Tennessee Department of Transportation launched the next phase of the “Nobody Trashes Tennessee” litter prevention campaign on August 24 in an effort to keep Tennessee’s 96,167 miles of public roads free of trash.
[Above photo by Keep Tennessee Beautiful]
The agency noted that, despite COVID-19 restrictions in 2020, Tennessee DOT crews, contractors, and community partners removed 21 million pounds of litter from roadways and cleaned up 4,023 illegal roadside dumps.
“The Nobody Trashes Tennessee campaign educates Tennesseans on the scope of the problem and provides resources and opportunities for residents to take both personal and community actions to help prevent and reduce litter,” said Clay Bright, Tennessee DOT’s commissioner, in a statement.
Bright – whose agency spends $19 million annually on litter pickup and prevention education; funds provided by a state tax on soft drinks and malt beverages – added that the next phase of Tennessee’s anti-litter campaign includes expanded statewide public education initiatives and additional resources and support for its 95 county partners.
State departments of transportation across the country are engaged in similar anti-litter outreach and cleanup efforts.
For example, the North Carolina Department of Transportation said that as of mid-August its crews, contractors, and volunteers have collected more than 9 million pounds of roadside litter so far in 2021 and are on pace to exceed the state’s record for litter collection – 10.5 million pounds – set in 2019.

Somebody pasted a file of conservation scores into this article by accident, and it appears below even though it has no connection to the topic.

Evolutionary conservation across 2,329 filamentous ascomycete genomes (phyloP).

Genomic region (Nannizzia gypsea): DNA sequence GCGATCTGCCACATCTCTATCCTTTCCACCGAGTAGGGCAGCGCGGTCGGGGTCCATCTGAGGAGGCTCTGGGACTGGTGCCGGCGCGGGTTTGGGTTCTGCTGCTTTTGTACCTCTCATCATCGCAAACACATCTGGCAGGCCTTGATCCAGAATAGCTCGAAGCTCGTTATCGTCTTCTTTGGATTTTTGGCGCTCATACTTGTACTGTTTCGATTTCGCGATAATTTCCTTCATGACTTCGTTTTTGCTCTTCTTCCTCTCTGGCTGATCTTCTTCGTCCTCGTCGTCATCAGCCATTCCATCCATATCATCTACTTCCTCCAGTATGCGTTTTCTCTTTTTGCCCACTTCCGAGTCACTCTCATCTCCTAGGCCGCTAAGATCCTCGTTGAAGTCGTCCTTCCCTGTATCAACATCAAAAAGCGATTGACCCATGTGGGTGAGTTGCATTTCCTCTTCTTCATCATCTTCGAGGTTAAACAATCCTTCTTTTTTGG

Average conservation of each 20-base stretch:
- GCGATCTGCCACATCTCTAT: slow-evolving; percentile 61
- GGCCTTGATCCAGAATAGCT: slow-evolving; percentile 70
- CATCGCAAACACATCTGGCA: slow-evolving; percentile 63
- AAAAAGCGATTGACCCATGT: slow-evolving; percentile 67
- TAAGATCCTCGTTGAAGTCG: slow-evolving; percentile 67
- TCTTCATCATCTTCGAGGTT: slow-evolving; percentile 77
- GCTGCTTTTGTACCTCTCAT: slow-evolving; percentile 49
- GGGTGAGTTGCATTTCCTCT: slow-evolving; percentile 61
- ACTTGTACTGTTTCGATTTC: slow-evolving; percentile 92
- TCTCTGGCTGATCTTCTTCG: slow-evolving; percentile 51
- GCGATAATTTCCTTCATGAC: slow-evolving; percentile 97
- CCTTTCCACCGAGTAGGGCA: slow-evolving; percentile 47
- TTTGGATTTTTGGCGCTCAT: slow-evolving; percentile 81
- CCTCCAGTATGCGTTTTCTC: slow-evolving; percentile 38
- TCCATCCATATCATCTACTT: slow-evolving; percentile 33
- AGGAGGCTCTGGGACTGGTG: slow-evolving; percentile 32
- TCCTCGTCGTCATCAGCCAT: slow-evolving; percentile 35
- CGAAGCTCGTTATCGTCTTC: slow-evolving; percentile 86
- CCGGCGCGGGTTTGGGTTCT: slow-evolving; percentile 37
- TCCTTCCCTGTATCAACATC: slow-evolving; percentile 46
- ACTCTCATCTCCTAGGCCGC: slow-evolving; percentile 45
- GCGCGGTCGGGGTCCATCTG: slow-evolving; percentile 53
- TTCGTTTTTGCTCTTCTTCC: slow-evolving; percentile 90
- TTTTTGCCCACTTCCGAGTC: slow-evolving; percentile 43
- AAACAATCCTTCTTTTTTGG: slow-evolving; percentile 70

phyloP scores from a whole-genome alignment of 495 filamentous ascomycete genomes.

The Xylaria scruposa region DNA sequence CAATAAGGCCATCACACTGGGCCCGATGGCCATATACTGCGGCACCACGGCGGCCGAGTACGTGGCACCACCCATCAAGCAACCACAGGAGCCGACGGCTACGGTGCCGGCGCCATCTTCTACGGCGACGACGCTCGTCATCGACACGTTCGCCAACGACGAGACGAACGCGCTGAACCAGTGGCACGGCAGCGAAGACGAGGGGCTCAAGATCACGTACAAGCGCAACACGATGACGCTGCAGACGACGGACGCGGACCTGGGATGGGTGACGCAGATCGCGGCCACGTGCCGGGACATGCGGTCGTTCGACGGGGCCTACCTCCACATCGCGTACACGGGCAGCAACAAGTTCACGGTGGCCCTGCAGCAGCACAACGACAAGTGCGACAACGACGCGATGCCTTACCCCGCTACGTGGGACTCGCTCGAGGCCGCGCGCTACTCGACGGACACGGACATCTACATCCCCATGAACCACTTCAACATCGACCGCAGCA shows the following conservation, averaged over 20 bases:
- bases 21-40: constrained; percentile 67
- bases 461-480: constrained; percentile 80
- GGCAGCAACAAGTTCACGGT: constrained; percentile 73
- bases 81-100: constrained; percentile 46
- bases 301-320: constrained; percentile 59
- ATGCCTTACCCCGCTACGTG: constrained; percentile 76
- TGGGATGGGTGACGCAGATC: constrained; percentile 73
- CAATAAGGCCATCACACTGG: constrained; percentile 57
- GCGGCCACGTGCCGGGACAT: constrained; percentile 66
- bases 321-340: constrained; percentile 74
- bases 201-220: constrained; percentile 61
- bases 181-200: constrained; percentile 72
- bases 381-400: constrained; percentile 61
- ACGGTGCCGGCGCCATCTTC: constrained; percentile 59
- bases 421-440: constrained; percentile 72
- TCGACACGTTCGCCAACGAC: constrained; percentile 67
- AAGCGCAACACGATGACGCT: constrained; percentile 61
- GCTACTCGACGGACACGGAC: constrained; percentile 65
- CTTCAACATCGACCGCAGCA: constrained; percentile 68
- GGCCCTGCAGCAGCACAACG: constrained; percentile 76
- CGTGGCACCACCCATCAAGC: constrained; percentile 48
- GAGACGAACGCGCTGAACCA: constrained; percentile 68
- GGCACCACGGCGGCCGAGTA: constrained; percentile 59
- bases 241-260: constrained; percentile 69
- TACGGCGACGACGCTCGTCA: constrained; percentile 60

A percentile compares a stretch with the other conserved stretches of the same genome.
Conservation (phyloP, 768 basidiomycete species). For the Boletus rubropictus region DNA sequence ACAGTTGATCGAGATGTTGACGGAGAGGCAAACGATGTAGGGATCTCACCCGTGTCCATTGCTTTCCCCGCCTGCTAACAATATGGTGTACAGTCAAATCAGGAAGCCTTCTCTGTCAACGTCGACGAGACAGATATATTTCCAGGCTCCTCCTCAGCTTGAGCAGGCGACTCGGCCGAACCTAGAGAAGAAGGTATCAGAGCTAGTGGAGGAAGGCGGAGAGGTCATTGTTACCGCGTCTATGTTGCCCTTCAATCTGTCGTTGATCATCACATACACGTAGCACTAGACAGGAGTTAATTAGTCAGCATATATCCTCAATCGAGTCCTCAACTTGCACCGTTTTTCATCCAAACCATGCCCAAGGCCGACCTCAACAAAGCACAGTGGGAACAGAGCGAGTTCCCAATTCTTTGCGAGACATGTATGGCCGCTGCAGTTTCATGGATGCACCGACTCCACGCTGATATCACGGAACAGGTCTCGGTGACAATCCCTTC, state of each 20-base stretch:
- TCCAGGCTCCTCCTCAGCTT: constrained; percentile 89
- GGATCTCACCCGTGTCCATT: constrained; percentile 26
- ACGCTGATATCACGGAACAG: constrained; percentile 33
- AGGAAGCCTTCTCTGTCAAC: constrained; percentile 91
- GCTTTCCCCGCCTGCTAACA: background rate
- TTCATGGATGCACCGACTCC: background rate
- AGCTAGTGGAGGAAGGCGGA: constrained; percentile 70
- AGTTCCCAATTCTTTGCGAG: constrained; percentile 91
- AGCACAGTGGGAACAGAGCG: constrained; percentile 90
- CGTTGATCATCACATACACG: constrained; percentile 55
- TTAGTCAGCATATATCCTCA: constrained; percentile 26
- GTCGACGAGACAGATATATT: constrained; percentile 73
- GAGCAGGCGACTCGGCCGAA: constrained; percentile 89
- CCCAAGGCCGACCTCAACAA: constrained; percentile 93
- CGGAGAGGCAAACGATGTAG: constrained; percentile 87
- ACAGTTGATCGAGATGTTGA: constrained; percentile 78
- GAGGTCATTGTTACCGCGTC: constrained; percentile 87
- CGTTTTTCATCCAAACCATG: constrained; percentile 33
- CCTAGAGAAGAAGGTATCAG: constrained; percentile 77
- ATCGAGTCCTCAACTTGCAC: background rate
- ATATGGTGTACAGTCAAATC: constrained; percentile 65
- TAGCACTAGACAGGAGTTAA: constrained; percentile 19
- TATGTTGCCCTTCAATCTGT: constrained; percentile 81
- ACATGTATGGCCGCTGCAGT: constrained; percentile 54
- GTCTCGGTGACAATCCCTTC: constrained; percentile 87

“In North Carolina, we take great pride in our natural resources, but we all have to be vigilant to keep our state beautiful,” said NCDOT Secretary Eric Boyette in a statement. “We may break a record for the amount of litter we pick up along roadsides this year, but we must keep that momentum going. Everyone should do their part to help us keep North Carolina roads clean.”
In April, the Ohio Department of Transportation joined forces with the Ohio Environmental Protection Agency and Ohio Department of Natural Resources to conduct a statewide anti-litter campaign – called “A Little Litter is a Big Problem” – to highlight the negative impact litter has on the state’s transportation system, parks, beachfronts, and waterways.
The Ohio DOT noted in a statement that it alone has spent at least $48.6 million to deal with litter since 2011 and that its staff spent 151,410 hours picking up trash in 2020.
As Ohio DOT’s numbers show, the cost of litter removal from state roadways does not come cheap.
In February 2020, the Pennsylvania Department of Transportation released the results of a Pennsylvania Litter Research Study – conducted from 2018 through 2019 in partnership with the Pennsylvania Department of Environmental Protection, Keep America Beautiful, and Keep Pennsylvania Beautiful.
That study found Pennsylvania’s cities collectively spend more than $68 million annually on cleanup, education, enforcement, and prevention efforts related to litter and illegal dumping, the study found, with PennDOT spending upwards of $13 million per year on staff and resources to pick up litter along state-owned roadways.